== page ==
In a more direct comparison of the assembly 20 to the twin turbine Dynaflow type of torque converter, the lockup clutch 23 replaces the second turbine and associated stator of the Dynaflow converter to thus eliminate the consistently inefficient operation of the Dynaflow design, as well as its large size. In reality the Dynaflow design compactly nested its integral planetary gearset within the hollow center of the toroidal converter shape, and the consequent complete immersion of the integral planetary gearset in transmission fluid helped make gear noise imperceptible. In combination with both the advances made in gear manufacturing and the very brief intermittent periods of gear mesh action in the integral gearset of the converter 20, this complete immersion makes gear design features for even greater compactness and for lower cost of the converter 20 more practical. These features include spur gear teeth and possibly even plain bearings in place of the needle bearings normally used in automotive transmission applications of planetary gearing.
Now considering the main geartrain 21 in more detail, FIG. 2 confirms that the planetary gearing and associated brakes and clutches in the assembly 21 are entirely conventional in their basic configuration. U.S. Pat. Nos. 4,368,649 and 4,509,389 provide more information about this configuration, and FIG. 3 reveals how the ECU 14, acting through the actuators 22 and 24, coordinates application of the lockup clutch 23 with application of the various brakes and clutches in the 4-speed geartrain 21. This schedule of application as shown in FIG. 3 provides five forward and one reverse transmission speed ratios. A second, higher reverse ratio with engine braking added is available simply by adding engagement of the lockup clutch 23 to the reverse gear represented in FIG. 3.
As an example of the transmission gear ratios shown in FIG. 3, the clutches 23 and C2 are applied along with brake B3 to activate 2nd gear. Using the gear tooth numbers specified in FIGS. 1 and 2, this 2nd gear provides a speed reduction ratio of 2.14 revolutions of the engine crankshaft 18 for every one revolution of the transmission output shaft 26. As a further example, upshifting from 2nd to 3rd gear is accomplished by properly coordinating release of clutch C2 with nearly simultaneous engagement of clutch C1. The resulting new gear ratio is 1.35 to one, thereby causing the speed of the engine crankshaft 18 to be reduced by the factor of 1.585 (which is the numerical gear ratio gap between 2nd gear and 3rd gear) when the 2nd-to-3rd upshift occurs at constant speed of the associated vehicle, and thus at constant RPM of shaft 26.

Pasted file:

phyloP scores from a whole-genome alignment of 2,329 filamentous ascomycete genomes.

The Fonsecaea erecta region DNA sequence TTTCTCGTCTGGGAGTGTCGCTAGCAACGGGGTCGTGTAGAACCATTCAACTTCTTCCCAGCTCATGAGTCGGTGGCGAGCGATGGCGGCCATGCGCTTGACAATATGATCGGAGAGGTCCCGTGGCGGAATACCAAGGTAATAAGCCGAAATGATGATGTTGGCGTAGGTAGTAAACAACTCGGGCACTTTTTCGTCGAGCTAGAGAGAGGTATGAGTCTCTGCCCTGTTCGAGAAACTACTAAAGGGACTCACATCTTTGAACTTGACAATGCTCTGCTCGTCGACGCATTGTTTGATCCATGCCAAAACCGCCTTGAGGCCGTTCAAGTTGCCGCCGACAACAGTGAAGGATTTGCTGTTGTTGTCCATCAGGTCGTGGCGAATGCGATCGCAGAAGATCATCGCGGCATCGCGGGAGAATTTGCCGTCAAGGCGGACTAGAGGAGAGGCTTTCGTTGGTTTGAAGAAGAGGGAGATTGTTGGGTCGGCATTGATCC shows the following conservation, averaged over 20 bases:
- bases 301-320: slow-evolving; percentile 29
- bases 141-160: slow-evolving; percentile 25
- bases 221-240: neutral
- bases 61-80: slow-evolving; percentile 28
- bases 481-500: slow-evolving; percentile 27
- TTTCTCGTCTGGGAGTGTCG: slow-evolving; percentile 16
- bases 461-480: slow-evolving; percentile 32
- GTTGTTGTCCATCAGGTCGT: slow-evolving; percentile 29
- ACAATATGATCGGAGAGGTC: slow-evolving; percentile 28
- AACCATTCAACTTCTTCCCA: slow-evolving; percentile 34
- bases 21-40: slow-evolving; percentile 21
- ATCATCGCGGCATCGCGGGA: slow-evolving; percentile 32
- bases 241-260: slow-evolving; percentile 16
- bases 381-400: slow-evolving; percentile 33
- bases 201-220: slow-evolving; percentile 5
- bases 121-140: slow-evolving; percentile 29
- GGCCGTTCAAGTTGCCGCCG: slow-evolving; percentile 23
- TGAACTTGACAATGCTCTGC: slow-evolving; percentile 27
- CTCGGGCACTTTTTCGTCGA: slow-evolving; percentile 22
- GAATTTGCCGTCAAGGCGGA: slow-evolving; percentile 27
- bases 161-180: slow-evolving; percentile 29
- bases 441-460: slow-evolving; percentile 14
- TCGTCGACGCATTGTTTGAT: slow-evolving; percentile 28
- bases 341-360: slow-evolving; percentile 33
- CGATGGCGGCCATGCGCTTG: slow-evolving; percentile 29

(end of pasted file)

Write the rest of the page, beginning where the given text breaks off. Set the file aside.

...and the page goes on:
In contrast to all of the other numerical gear ratio gaps given in FIG. 3, the 1st-to-2nd ratio gap does not equal the engine speed reduction factor for executing the associated 1st-to-2nd upshift at constant vehicle speed because hydrodynamic torque multiplication and slippage in the converter 20 elevate speed of the engine crankshaft 18 before, but not after the upshift. This is one of the reasons why the 1st-to-2nd ratio gap listed in FIG. 3 deviates from the normal practice of using the widest ratio gap for the very first upshift. Another of these reasons for a comparatively narrow ratio gap for the 1st-to-2nd gearshift is that such gear ratio spacing encourages an even earlier transition to the efficient overall operation achieved with the lockup clutch 23 engaged. Two additional reasons relate to the specific embodiment of FIG. 1. Most obviously, the torque converter 20 provides torque multiplication in 1st gear beyond what is accounted for by gearing alone, and last, engine braking is not available until completion of the upshift to 2nd gear (but a friction clutch can replace or augment the overrunning clutch 35).
In operation of the passenger car which includes the components already described with reference to FIGS. 1, 2 and 3, acceleration of the car from rest begins using the combination of transmission brake and clutch application given in FIG. 3 for 1st gear. The first upshift, to 2nd gear, requires no change within the geartrain 21, but instead simply calls for engagement of the lockup clutch 23 in the two-speed torque converter 20. All subsequent upshifting reverses this situation by maintaining full engagement of the clutch 23 while changing the combination of brake and clutch application in the geartrain 21. As a result of continuous engagement of the lockup clutch 23 at all times after the first upshift (with the exception of during rapid vehicle braking), the 4-speed geartrain assembly 21 must dissipate a portion of the inertia energy released from the engine 10 when upshifting abruptly reduces rotational speed of the crankshaft 18. In other words, the hydrodynamic coupling of the impeller 27 to the turbine 29 is not available to dissipate any of this excess energy.
Therefore, only during the brief time interval when each upshift is in the process of being executed, the ECU 14 automatically adjusts the engine throttle 15 to a much more closed position than is required by the existing power command signal from the accelerator pedal sensor 13. Not only will this excess-energy-control technique obviate all need to redesign any of the clutches and brakes in the gear section of a completely conventional automatic transmission, but it will be instrumental in more than restoring any loss of gearshift smoothness otherwise attributable to locked-up gearshifting. FIG. 3 indicates the obvious restriction of this technique of dipping the engine throttle to gearshifts performed in the upshift direction.